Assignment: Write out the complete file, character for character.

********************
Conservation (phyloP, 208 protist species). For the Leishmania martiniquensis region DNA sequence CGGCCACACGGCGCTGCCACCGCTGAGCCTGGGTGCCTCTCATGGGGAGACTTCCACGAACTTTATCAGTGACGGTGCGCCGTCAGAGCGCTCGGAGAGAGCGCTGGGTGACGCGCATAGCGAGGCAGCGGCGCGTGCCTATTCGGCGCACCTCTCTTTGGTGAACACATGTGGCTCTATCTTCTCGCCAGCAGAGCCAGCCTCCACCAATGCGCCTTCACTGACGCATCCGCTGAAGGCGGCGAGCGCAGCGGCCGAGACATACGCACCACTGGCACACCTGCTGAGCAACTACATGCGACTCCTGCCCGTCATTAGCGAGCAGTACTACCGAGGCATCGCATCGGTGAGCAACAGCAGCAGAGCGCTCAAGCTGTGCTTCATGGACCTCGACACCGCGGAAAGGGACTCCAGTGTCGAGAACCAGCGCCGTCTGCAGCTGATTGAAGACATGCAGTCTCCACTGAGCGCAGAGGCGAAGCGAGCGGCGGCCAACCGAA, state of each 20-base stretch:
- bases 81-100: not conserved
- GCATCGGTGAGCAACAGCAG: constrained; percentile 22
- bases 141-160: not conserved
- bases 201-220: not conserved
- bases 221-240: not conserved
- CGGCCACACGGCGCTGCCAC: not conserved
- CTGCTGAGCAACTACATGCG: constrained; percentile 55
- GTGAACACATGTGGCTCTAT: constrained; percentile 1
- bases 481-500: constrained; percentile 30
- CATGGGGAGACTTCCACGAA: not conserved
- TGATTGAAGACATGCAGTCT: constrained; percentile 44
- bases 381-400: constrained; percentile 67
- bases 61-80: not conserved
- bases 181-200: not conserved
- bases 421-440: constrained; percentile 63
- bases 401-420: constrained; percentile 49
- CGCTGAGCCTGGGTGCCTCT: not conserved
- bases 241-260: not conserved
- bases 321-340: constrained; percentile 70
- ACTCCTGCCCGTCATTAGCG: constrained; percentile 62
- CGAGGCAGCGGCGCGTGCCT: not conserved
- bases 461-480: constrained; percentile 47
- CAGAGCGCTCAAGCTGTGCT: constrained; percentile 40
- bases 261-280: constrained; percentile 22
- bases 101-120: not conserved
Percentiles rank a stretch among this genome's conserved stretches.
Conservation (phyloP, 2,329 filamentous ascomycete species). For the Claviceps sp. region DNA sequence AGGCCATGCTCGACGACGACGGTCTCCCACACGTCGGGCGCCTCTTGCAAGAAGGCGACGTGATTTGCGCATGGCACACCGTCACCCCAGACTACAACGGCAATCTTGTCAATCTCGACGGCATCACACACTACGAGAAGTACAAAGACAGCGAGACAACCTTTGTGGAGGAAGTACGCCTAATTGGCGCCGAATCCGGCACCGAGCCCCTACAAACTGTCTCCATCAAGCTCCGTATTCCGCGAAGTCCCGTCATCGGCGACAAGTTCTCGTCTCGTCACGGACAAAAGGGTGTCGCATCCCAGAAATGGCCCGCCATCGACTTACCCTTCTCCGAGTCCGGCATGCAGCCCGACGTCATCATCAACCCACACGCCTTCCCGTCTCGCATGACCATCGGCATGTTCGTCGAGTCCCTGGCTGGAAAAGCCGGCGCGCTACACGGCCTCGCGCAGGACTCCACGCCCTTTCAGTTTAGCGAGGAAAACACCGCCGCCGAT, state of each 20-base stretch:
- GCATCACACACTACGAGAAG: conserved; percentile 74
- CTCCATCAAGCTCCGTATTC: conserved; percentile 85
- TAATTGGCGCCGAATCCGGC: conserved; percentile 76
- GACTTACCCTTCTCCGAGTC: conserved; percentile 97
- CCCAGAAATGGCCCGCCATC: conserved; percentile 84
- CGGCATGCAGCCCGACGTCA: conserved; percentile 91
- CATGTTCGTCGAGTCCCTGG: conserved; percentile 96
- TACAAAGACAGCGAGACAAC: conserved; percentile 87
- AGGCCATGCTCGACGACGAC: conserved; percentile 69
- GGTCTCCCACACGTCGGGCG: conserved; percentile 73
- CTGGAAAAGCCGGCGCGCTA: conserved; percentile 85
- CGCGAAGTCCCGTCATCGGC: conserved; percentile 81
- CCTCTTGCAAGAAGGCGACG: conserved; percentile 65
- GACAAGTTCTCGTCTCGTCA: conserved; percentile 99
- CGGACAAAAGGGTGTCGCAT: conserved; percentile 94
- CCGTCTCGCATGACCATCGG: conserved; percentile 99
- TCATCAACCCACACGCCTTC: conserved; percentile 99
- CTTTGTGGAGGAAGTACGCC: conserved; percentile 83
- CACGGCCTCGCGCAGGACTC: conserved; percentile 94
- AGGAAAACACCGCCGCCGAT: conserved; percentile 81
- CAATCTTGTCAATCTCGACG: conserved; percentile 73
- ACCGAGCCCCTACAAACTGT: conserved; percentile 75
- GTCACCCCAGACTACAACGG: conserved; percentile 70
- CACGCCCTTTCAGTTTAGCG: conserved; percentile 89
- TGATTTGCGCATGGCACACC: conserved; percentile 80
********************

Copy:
Conservation (phyloP, 208 protist species). For the Leishmania martiniquensis region DNA sequence CGGCCACACGGCGCTGCCACCGCTGAGCCTGGGTGCCTCTCATGGGGAGACTTCCACGAACTTTATCAGTGACGGTGCGCCGTCAGAGCGCTCGGAGAGAGCGCTGGGTGACGCGCATAGCGAGGCAGCGGCGCGTGCCTATTCGGCGCACCTCTCTTTGGTGAACACATGTGGCTCTATCTTCTCGCCAGCAGAGCCAGCCTCCACCAATGCGCCTTCACTGACGCATCCGCTGAAGGCGGCGAGCGCAGCGGCCGAGACATACGCACCACTGGCACACCTGCTGAGCAACTACATGCGACTCCTGCCCGTCATTAGCGAGCAGTACTACCGAGGCATCGCATCGGTGAGCAACAGCAGCAGAGCGCTCAAGCTGTGCTTCATGGACCTCGACACCGCGGAAAGGGACTCCAGTGTCGAGAACCAGCGCCGTCTGCAGCTGATTGAAGACATGCAGTCTCCACTGAGCGCAGAGGCGAAGCGAGCGGCGGCCAACCGAA, state of each 20-base stretch:
- bases 81-100: not conserved
- GCATCGGTGAGCAACAGCAG: constrained; percentile 22
- bases 141-160: not conserved
- bases 201-220: not conserved
- bases 221-240: not conserved
- CGGCCACACGGCGCTGCCAC: not conserved
- CTGCTGAGCAACTACATGCG: constrained; percentile 55
- GTGAACACATGTGGCTCTAT: constrained; percentile 1
- bases 481-500: constrained; percentile 30
- CATGGGGAGACTTCCACGAA: not conserved
- TGATTGAAGACATGCAGTCT: constrained; percentile 44
- bases 381-400: constrained; percentile 67
- bases 61-80: not conserved
- bases 181-200: not conserved
- bases 421-440: constrained; percentile 63
- bases 401-420: constrained; percentile 49
- CGCTGAGCCTGGGTGCCTCT: not conserved
- bases 241-260: not conserved
- bases 321-340: constrained; percentile 70
- ACTCCTGCCCGTCATTAGCG: constrained; percentile 62
- CGAGGCAGCGGCGCGTGCCT: not conserved
- bases 461-480: constrained; percentile 47
- CAGAGCGCTCAAGCTGTGCT: constrained; percentile 40
- bases 261-280: constrained; percentile 22
- bases 101-120: not conserved
Percentiles rank a stretch among this genome's conserved stretches.
Conservation (phyloP, 2,329 filamentous ascomycete species). For the Claviceps sp. region DNA sequence AGGCCATGCTCGACGACGACGGTCTCCCACACGTCGGGCGCCTCTTGCAAGAAGGCGACGTGATTTGCGCATGGCACACCGTCACCCCAGACTACAACGGCAATCTTGTCAATCTCGACGGCATCACACACTACGAGAAGTACAAAGACAGCGAGACAACCTTTGTGGAGGAAGTACGCCTAATTGGCGCCGAATCCGGCACCGAGCCCCTACAAACTGTCTCCATCAAGCTCCGTATTCCGCGAAGTCCCGTCATCGGCGACAAGTTCTCGTCTCGTCACGGACAAAAGGGTGTCGCATCCCAGAAATGGCCCGCCATCGACTTACCCTTCTCCGAGTCCGGCATGCAGCCCGACGTCATCATCAACCCACACGCCTTCCCGTCTCGCATGACCATCGGCATGTTCGTCGAGTCCCTGGCTGGAAAAGCCGGCGCGCTACACGGCCTCGCGCAGGACTCCACGCCCTTTCAGTTTAGCGAGGAAAACACCGCCGCCGAT, state of each 20-base stretch:
- GCATCACACACTACGAGAAG: conserved; percentile 74
- CTCCATCAAGCTCCGTATTC: conserved; percentile 85
- TAATTGGCGCCGAATCCGGC: conserved; percentile 76
- GACTTACCCTTCTCCGAGTC: conserved; percentile 97
- CCCAGAAATGGCCCGCCATC: conserved; percentile 84
- CGGCATGCAGCCCGACGTCA: conserved; percentile 91
- CATGTTCGTCGAGTCCCTGG: conserved; percentile 96
- TACAAAGACAGCGAGACAAC: conserved; percentile 87
- AGGCCATGCTCGACGACGAC: conserved; percentile 69
- GGTCTCCCACACGTCGGGCG: conserved; percentile 73
- CTGGAAAAGCCGGCGCGCTA: conserved; percentile 85
- CGCGAAGTCCCGTCATCGGC: conserved; percentile 81
- CCTCTTGCAAGAAGGCGACG: conserved; percentile 65
- GACAAGTTCTCGTCTCGTCA: conserved; percentile 99
- CGGACAAAAGGGTGTCGCAT: conserved; percentile 94
- CCGTCTCGCATGACCATCGG: conserved; percentile 99
- TCATCAACCCACACGCCTTC: conserved; percentile 99
- CTTTGTGGAGGAAGTACGCC: conserved; percentile 83
- CACGGCCTCGCGCAGGACTC: conserved; percentile 94
- AGGAAAACACCGCCGCCGAT: conserved; percentile 81
- CAATCTTGTCAATCTCGACG: conserved; percentile 73
- ACCGAGCCCCTACAAACTGT: conserved; percentile 75
- GTCACCCCAGACTACAACGG: conserved; percentile 70
- CACGCCCTTTCAGTTTAGCG: conserved; percentile 89
- TGATTTGCGCATGGCACACC: conserved; percentile 80